Pageturner: Insight Data Science Project
I recently completed the Silicon Valley Insight Data Science Fellowship program, part of which involved quickly developing an app and then demonstrating it at various companies in the area. For this, I developed a first-pass version of a Pageturner app which listens to the user play music and scrolls or turns the pages of sheet music appropriately, and can also find and display sheet music from a library based on what the user is playing.
Background and Overview
There are three major algorithmic components to this app: (1) auditory note recognition, (2) optical musical notation recognition, and (3) sequence alignment (with errors). The auditory note recognition component is based on a previous exploration described in an earlier blog post, but with various changes to the underlying model used, and technical changes to allow it to use the HTML5 microphone api and also to perform the recognition task entirely in the browser (to avoid latency problems with slow internet connections). The optical musical recognition component relies heavily on the existing tool Audiveris, with just some minor additional processing to locate the measures in the original image file. As such, the main challenges in building the demonstration Pageturner app were in developing the sequence alignment component and in putting all of the pieces together into a functioning web-based app.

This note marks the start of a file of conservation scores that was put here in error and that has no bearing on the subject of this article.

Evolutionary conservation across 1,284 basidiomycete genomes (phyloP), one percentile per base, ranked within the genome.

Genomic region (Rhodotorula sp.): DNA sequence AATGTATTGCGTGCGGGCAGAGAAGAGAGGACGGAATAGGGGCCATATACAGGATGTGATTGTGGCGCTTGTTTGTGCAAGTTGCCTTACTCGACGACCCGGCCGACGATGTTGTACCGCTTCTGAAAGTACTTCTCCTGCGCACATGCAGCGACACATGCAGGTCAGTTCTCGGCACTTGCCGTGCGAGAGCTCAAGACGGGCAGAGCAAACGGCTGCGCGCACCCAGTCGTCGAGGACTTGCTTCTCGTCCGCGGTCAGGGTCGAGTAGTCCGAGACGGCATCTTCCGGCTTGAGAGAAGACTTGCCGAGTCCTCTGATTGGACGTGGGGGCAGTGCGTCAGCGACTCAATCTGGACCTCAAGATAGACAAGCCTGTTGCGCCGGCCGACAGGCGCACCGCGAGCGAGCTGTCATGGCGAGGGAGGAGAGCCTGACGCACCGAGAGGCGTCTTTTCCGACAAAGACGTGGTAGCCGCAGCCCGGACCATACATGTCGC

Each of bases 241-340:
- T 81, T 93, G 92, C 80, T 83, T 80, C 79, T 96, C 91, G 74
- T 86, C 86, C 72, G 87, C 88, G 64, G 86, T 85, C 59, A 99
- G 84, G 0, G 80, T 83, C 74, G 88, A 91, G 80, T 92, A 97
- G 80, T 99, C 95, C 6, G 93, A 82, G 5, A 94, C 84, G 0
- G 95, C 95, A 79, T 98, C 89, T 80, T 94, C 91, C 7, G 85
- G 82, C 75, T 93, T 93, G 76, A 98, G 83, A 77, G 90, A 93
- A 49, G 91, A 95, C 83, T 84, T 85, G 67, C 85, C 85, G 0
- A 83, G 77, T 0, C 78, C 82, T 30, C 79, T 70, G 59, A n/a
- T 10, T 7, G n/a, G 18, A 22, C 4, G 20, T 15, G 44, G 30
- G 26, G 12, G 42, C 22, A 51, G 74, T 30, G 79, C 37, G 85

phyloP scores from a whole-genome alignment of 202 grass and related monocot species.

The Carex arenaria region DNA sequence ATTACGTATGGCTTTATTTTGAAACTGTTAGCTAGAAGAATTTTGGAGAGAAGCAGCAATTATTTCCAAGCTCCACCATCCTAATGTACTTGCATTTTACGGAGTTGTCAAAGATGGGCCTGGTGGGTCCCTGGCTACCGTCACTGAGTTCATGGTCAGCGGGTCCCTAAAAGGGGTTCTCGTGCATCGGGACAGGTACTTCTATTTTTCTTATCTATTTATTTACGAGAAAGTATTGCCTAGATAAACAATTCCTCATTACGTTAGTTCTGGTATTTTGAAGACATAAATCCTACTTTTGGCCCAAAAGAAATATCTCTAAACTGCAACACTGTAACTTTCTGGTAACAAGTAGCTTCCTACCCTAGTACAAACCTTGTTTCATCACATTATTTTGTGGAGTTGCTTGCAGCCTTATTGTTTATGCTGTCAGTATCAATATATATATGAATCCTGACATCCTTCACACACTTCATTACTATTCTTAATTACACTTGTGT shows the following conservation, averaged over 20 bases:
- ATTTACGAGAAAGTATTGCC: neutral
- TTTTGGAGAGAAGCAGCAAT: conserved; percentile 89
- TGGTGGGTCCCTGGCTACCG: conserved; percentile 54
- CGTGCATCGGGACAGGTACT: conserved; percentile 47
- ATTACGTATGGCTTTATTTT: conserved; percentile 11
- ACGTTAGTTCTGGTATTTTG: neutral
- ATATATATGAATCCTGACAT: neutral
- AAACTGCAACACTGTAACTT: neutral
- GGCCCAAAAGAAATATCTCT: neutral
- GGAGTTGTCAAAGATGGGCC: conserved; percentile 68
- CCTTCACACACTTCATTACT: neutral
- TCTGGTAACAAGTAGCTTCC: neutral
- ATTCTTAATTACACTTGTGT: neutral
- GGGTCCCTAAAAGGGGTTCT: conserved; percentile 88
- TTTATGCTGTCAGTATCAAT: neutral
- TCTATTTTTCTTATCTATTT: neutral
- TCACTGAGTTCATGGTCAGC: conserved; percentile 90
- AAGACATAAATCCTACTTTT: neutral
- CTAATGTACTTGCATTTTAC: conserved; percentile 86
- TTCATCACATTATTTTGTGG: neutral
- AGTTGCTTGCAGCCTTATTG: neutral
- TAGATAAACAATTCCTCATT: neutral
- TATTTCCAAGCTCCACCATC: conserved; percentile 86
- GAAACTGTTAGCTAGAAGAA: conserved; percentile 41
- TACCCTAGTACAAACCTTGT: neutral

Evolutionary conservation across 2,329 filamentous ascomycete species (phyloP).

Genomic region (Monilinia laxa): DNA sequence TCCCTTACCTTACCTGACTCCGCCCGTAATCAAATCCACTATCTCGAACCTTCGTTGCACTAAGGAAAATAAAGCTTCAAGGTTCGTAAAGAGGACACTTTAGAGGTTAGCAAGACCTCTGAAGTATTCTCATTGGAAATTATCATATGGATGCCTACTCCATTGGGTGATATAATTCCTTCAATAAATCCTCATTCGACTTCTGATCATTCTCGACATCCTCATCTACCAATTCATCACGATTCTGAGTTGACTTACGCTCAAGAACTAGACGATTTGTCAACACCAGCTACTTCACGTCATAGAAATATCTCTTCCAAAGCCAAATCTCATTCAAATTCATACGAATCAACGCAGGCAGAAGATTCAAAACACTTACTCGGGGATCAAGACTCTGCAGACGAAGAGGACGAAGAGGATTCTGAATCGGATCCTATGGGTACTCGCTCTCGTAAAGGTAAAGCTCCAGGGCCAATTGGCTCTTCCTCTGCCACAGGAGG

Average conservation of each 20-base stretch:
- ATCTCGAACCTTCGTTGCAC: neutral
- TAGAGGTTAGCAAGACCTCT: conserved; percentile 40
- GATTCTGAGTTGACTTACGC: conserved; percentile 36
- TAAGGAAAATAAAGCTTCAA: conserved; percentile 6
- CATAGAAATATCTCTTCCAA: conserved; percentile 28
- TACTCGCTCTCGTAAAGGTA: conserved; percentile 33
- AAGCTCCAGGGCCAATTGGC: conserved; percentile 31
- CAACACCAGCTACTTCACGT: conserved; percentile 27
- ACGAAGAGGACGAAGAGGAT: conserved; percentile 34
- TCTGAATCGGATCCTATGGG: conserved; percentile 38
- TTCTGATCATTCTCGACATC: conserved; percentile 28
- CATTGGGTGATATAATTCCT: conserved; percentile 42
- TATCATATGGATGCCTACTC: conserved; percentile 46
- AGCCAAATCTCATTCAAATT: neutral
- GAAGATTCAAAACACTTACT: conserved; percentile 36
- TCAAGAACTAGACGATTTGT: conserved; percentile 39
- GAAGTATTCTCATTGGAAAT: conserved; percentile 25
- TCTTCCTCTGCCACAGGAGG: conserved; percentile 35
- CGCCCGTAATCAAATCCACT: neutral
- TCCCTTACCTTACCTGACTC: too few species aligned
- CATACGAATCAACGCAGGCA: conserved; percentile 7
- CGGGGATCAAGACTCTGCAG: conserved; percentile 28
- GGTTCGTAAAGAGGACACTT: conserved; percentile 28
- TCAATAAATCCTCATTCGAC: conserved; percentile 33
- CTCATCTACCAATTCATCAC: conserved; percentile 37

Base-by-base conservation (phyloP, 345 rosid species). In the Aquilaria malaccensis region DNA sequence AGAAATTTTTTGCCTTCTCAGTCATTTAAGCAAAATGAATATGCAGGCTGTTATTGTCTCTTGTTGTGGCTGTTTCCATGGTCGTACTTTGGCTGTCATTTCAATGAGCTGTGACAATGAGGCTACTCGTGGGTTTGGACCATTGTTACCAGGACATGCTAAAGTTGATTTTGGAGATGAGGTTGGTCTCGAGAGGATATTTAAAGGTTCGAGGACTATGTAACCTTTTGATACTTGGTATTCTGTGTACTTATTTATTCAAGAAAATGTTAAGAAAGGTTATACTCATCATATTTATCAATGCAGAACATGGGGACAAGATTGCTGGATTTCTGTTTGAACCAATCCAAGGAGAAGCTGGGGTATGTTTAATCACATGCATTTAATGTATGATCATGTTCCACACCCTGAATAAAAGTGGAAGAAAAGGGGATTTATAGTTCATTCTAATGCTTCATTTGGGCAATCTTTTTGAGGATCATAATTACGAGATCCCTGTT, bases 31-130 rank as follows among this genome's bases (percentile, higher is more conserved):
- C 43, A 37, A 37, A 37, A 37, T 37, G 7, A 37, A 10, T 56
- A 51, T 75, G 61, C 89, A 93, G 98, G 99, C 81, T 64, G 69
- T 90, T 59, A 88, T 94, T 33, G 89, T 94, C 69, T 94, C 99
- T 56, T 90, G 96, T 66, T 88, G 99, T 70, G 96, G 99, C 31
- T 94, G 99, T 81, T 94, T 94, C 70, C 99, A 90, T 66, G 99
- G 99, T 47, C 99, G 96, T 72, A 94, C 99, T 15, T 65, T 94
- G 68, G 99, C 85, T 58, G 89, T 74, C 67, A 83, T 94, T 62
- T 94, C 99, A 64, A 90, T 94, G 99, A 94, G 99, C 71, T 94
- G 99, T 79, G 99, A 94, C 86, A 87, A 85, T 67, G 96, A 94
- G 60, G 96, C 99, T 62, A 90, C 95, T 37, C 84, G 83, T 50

In the live demo, I describe the sequence alignment algorithm in some detail and pull out a melodica for some real-time playing and following. (If you are interested in seeing the demo in person, email me.) The recording below gives a bit of a sense of the playing and following part of the demo.
General Overview Schematics
The figure below outlines the various processes performed on the frontend, backend and offline, for the case of song recognition.
And the next outlines the same for the case of note following. Note that the logistic regression model is coded out on the frontend in both cases, but the Needleman-Wunch algorithm is on the backend in the former case and on the frontend in the latter.
The demo app has been well received by audiences, and there does seem to be some demand for an app like this among musicians. The next step will be to do some more extensive market research to determine if further closed-source development (likely in the form of a tablet app) is warranted. If no, then I will switch the github repo from private to public and provide a better description of how it works. If yes, then I will dig in for more development (and will perhaps be looking for investors and ios developers to join me).